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Saururus cernuus (Lizard's Tail)

Contents:

  1. Lizard's Tail
    by DAWB.DSKPO33B-at-DSKBGW1.ITG.ti.com (David Webb) (Fri, 07 Jul 1995)
  2. foreground plants - saurus cernus
    by "Joe Anderson" <the_submariner/hotmail.com> (Mon, 29 Oct 2001)
  3. Foreground plants
    by Thomas Barr <tcbiii/earthlink.net> (Tue, 30 Oct 2001)

Saururus cernuus, underwater patch
(left, along with Heteranthera zosterifolia, right)


rooting stem
. Easy way to propagate them: I cut up some adult plants and floated them in a tank until they each sprouted a root and leaves.

photos by Erik Olson

Lizard's Tail

by DAWB.DSKPO33B-at-DSKBGW1.ITG.ti.com (David Webb)
Date: Fri, 07 Jul 1995

>>Most likely he is referring to Saururus cernuus, aka Lizard's tail, aka
the "Leiden" plant.  This is a bog plant native to the southeast US, often
sold as a pond plant now, and regionally sold as an aquarium plant.  It
used to be a staple in every Dutch tank, even though it's not really that
happy growing underwater.  Look for it in those neat terraced arrangements
where it slopes from really tall to really short in the front.  I tried
this in my tank last year, and got it real nice for about 4 months, after
which it started to deteriorate, so I gave it up. <<

I've personally found Lizard's tail to be an attractive, long lasting plant in 
the aquarium...

....I just have to keep the water in the tank low enough so the lizard's tail 
grows out.  :-)  It's great for that extra "experimental" tank, but I've also 
found that it doesn't last long if it's kept submerged.  I currently have all 
of my lizard's tail in my 5.5 gallon micro plant tank.  It only has 3" of 
water,
 and the lizard's tail loves it.

David W. Webb
Enterprise Computing Provisioning
Texas Instruments Inc.
(214) 575-3443 (voice)          MSGID:          DAWB
(214) 575-4853 (fax)                    Internet:       dwebb-at-ti.com
(214) 581-2380 (pager)          Text Pager:     pgr-at-msg.ti.com Subj:PAGE:David 
Webb


foreground plants - saurus cernus

by "Joe Anderson" <the_submariner/hotmail.com>
Date: Mon, 29 Oct 2001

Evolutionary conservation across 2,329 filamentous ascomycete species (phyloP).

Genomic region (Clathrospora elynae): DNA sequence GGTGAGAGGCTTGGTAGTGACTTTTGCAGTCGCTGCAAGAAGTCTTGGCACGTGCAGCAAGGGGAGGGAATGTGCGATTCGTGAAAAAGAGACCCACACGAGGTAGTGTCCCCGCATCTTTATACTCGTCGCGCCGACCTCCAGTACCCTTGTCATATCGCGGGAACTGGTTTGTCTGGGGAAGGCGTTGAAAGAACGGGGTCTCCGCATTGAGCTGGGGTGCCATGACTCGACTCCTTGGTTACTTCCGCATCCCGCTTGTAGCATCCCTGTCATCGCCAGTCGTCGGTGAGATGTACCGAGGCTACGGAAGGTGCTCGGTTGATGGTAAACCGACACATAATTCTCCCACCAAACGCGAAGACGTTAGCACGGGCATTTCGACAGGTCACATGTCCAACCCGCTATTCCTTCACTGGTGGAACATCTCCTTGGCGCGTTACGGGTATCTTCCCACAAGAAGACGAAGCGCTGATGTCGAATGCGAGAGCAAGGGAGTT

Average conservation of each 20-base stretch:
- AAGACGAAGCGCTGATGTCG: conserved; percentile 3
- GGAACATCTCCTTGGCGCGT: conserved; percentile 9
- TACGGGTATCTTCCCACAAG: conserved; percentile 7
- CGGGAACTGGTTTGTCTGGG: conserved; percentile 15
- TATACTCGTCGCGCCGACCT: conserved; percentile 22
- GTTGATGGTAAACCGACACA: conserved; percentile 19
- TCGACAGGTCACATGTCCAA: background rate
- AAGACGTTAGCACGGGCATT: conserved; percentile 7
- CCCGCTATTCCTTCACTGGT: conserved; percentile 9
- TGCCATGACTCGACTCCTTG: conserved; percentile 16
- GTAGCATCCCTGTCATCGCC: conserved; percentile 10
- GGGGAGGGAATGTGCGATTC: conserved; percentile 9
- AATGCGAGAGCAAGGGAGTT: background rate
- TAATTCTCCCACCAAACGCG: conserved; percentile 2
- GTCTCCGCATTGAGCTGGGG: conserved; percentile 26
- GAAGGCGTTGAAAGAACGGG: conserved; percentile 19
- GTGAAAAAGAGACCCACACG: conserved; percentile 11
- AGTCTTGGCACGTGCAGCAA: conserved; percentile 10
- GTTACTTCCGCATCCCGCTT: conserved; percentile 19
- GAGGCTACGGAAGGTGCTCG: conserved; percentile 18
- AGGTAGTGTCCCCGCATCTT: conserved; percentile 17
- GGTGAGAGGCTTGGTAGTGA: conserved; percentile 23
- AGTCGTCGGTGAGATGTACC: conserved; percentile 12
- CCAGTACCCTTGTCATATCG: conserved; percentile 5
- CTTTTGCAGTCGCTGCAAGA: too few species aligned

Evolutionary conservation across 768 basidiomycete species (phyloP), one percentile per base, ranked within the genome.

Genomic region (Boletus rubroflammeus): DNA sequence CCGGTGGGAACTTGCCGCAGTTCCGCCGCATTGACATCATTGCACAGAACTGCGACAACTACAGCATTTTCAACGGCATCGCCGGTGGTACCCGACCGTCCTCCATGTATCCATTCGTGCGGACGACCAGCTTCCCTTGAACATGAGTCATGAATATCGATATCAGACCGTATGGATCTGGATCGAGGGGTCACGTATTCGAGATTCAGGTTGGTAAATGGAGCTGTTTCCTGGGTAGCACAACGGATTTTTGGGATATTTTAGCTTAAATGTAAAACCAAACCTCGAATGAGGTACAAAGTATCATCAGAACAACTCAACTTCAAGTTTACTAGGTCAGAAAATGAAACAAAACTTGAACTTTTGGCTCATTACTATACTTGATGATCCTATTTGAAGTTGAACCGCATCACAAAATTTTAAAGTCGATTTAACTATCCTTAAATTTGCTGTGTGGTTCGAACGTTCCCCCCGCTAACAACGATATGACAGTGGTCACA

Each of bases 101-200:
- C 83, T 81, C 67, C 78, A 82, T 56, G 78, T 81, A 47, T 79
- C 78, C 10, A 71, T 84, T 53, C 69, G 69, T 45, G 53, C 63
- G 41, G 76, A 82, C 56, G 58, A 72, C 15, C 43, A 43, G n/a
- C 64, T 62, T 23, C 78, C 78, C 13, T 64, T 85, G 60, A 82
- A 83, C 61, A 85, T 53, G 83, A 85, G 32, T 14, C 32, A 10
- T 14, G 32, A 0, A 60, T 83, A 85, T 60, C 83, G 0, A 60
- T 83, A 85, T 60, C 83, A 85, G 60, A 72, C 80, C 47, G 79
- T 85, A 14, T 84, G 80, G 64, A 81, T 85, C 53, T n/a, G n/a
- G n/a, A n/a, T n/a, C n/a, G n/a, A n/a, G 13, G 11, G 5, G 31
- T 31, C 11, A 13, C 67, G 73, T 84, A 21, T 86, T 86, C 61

While we're all speaking of foreground plants, ie. potomagen (sp?)
has anyone tried lizard's tail (S.cernus)?
I've read that it will produce smaller leaves under water, adn seen pics of 
it with small leaves covering a foreground area.

I've had some in a tank for about 3 months now and it finally is producing 
smaller leaves, so I added another emersed grown stem to transition.  They 
are in a lower lit tank, so the growth rates ar not optimal, but I didn't 
want to put them in the display tank until they had starting getting 
smaller.
any experiences with this one?
Joe

Oklahoma City Aquarium Association
www.okcaa.aquariumsociety.com


_________________________________________________________________


Foreground plants

by Thomas Barr <tcbiii/earthlink.net>
Date: Tue, 30 Oct 2001

 
> While we're all speaking of foreground plants, ie. potomagen (sp?)
> has anyone tried lizard's tail (S.cernus)?
> I've read that it will produce smaller leaves under water, adn seen pics of
> it with small leaves covering a foreground area.

It gets big. Baby plantlets can be used but I sure would not call it a
foreground plant. They get big and can become quite prolific. They also send
off runners and these can be smaller. Also depends on how you prune them at
the nodes and how far up you prune them. Use shape scissors, no fingers.
If they are smaller than 4-6 inches then your stunting them. In which case
you can have about any plant for the foreground.
But I use it close to the front with something like pearl grass under it or
gloss etc or in a row going towards the back of the tank vertically upwards
like a staircase.
 You should try Lobelia "dwarf" form. Slower growing and some of the
plantlets are tiny off of these. But leaving the stem still in the gravel
after topping, You get lots of tiny plantlets, much like Anubias stems with
mini plants all over it. This plant is slower growing and stays reasonably
short. Certainly a long term favorite. Perhaps a nicer choice for most
folks. Lizard tail gets big pretty fast. Not a bad thing if you want lots of
it. Makes a nice replacement for the sword plant or when you need a larger
leaf for contrast. Great plant when used with bushy small leafed plants. I
don't see many folks working with it here. Seems to be a Dutch tank plant
namely still. Perhaps folks will use it here more.
Neither plant is hard to grow and has a number of good uses for gardening.
Another one is Hottonia but is seems to get taller in many tanks and a bit
unruly. But it tends to stay small and looks something like H. difformis
except tiny. It likes NO3's so make sure there's some in there. Folks with
NO3 at 0 will not do well with this one at all. I tried to see.
Regards, 
Tom Barr 
> 
> I've had some in a tank for about 3 months now and it finally is producing
> smaller leaves, so I added another emersed grown stem to transition.  They
> are in a lower lit tank, so the growth rates ar not optimal, but I didn't
> want to put them in the display tank until they had starting getting
> smaller.
> any experiences with this one?
> Joe
> 
> Oklahoma City Aquarium Association


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